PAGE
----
Nature Activity at the Florida Museum of Natural History Gabriella faria

Upon entering the Museum, I immediately walked towards the Butterfly Rain forest. Before entering, I saw the overwhelming size of what I later found out to be the American Mastodon. Already I was awe-inspired by this museum, and the insight it gave me on the wonders of flora and fauna that covers the earth.

Nature on Display

Walking into the Butterfly Rain Forest, I was immediately struck by the beauty of my surroundings. Trees that stood tall and swayed in the light breeze, the vibrant colors of all of the flowers, and of course, the different butterflies that flew wherever they pleased. What immediately caught my attention was the sense of peacefulness that overcame me, even though I went during the busy period. I found that the butterflies maintained their daily routines, despite all of the human distractions. I found that all these butterflies did not coexist with each other naturally, that they were raised together in captivity. Although this was an artificial version of nature, I think it did an excellent job in allowing us to appreciate nature.

Nature and Ethics

Walking through the exhibits, I found the South Florida section, where they put natural environments and habitats on display. It showed the beauty of the land in an artificial way, and made me begin to think about how the construction of new architecture was destroying our land. It seems arbitrary, but seeing synthetic environments made me open my eyes to the destruction of the natural land. Leopold asks us to “love, respect, and admire” the land as well as to start viewing ourselves as members of the “biotic community” rather than as “conquers of the land,” which is ironic to me, because in one of the exhibits, Native Americans are on display, a people that were conquered and killed. Native Americans had the most insight on the land, living with nature instead of against it. They were the epitome of what Leopold stood for, living with the land instead of conquering it. While moving through the South Florida exhibit, the people who stood with me were mostly parents and their young children. I do not believe that the children related to the exhibit or thought about the deep meaning behind it as I did, only because I remember when I was their age, I would only point out the pretty things because of how they looked and never really delved into the factual information behind them. The museum allowed visitors to connect with nature by giving detailed information about each of its exhibits, and by allowing an up close and personal look at each exhibit as well. My experience instilled an ethical responsibility to nature in me as Leopold said should happen.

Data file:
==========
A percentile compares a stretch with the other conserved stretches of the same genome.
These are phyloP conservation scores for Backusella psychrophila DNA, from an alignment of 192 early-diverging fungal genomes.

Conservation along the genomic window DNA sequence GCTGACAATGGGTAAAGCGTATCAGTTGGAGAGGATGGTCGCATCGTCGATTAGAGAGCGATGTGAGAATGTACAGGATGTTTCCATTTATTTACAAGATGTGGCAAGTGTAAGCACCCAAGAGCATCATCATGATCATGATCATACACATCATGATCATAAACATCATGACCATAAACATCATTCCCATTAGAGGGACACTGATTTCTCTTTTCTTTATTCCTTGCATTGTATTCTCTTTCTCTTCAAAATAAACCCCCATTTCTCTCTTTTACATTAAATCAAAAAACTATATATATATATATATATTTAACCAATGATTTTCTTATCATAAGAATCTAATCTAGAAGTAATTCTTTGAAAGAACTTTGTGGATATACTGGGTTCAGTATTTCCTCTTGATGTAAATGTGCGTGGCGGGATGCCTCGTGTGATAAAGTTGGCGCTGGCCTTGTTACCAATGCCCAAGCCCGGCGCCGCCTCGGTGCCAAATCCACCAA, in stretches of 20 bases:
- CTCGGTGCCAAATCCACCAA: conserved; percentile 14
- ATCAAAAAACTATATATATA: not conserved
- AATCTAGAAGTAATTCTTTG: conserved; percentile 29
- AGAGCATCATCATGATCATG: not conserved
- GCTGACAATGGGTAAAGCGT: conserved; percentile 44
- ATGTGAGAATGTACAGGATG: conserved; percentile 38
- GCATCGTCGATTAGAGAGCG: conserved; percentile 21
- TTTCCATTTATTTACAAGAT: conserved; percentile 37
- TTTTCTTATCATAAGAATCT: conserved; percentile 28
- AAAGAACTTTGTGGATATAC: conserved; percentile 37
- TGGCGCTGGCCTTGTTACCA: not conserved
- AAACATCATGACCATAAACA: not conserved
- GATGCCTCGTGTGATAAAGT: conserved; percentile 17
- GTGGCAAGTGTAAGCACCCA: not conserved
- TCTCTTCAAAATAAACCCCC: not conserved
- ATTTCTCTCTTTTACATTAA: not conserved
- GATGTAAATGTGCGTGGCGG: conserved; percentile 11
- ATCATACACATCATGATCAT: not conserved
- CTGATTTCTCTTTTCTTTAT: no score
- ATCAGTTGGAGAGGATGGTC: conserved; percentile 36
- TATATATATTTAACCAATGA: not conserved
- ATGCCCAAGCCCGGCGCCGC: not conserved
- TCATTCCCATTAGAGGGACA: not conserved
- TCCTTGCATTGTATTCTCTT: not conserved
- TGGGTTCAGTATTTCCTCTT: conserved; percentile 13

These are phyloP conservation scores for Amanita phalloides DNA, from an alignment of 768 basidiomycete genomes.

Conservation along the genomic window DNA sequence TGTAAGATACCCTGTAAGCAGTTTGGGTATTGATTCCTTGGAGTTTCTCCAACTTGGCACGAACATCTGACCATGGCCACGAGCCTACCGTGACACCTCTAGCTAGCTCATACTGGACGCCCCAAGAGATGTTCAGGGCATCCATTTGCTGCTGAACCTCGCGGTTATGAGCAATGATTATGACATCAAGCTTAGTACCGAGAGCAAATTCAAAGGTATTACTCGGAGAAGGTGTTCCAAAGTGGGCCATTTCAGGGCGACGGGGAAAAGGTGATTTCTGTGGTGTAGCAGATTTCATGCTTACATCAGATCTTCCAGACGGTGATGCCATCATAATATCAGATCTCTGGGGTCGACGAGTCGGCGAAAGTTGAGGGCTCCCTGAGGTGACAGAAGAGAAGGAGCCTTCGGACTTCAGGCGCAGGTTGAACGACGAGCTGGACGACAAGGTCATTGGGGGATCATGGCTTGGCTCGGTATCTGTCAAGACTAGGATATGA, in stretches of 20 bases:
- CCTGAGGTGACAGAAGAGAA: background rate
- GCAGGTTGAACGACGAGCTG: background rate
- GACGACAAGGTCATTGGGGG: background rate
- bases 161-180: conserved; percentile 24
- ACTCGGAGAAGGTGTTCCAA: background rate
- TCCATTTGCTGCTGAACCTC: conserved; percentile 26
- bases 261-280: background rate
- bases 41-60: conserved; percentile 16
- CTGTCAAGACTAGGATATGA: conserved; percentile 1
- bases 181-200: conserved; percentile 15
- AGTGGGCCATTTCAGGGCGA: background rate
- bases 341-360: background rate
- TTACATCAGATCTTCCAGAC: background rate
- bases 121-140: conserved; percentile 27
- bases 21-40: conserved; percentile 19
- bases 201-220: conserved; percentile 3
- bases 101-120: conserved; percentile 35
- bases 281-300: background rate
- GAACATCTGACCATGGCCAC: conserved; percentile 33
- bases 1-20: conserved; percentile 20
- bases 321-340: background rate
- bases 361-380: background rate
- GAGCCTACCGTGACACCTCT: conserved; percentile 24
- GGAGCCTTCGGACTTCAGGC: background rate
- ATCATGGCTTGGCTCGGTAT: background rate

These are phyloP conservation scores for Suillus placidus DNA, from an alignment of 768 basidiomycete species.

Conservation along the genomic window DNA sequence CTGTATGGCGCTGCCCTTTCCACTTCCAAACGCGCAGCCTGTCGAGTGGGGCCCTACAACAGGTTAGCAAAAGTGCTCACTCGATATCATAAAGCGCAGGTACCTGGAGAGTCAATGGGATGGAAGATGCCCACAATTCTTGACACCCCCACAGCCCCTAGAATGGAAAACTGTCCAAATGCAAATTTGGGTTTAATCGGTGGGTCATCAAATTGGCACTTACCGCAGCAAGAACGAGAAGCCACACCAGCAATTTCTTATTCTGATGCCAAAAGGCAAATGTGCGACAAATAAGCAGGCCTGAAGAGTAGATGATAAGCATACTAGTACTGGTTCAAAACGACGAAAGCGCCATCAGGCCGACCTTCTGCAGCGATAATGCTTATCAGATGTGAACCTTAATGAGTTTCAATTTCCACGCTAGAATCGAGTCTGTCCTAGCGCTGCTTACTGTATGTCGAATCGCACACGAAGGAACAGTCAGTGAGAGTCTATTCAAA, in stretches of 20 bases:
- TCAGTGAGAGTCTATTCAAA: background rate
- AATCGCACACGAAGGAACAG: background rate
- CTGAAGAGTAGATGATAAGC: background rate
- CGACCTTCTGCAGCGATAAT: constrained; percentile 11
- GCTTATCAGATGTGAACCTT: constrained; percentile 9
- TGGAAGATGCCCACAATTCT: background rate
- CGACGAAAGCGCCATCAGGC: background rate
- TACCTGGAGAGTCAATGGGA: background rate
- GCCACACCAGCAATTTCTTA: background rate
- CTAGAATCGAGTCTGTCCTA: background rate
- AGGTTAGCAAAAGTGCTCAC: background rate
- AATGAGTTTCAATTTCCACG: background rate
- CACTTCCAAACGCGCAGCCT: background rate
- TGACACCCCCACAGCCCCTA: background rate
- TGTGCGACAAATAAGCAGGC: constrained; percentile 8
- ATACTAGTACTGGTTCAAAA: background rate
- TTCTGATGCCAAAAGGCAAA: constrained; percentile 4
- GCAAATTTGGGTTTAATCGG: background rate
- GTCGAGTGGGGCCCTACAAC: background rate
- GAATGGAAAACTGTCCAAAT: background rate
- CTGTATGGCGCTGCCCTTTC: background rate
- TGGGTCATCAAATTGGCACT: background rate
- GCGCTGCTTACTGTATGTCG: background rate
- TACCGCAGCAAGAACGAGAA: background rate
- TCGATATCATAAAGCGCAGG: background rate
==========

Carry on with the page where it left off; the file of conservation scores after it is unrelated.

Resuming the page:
Nature and the Human Spirit

The deep sea exhibit took me out of my ordinary life by giving me the chance to see all of the different shark teeth fossils, as well as the different types of underwater creatures. The ocean and the deep sea intrigued me even as a young child, and I was always full of random facts about the topic, but walking through this exhibit, I realized that there was still a lot I did not know. What I love the most about the deep sea is that there is little to no information about it at all. It helped me put my life into perspective, as prior to this, I believed that close to everything was discovered about the world. Human are tiny compared to the vastness of the sea and the millions of creatures that live beneath its surface. That is why this exhibit in particular made me greatly appreciate the mystery of the world I live in, as well as the beauty of it.

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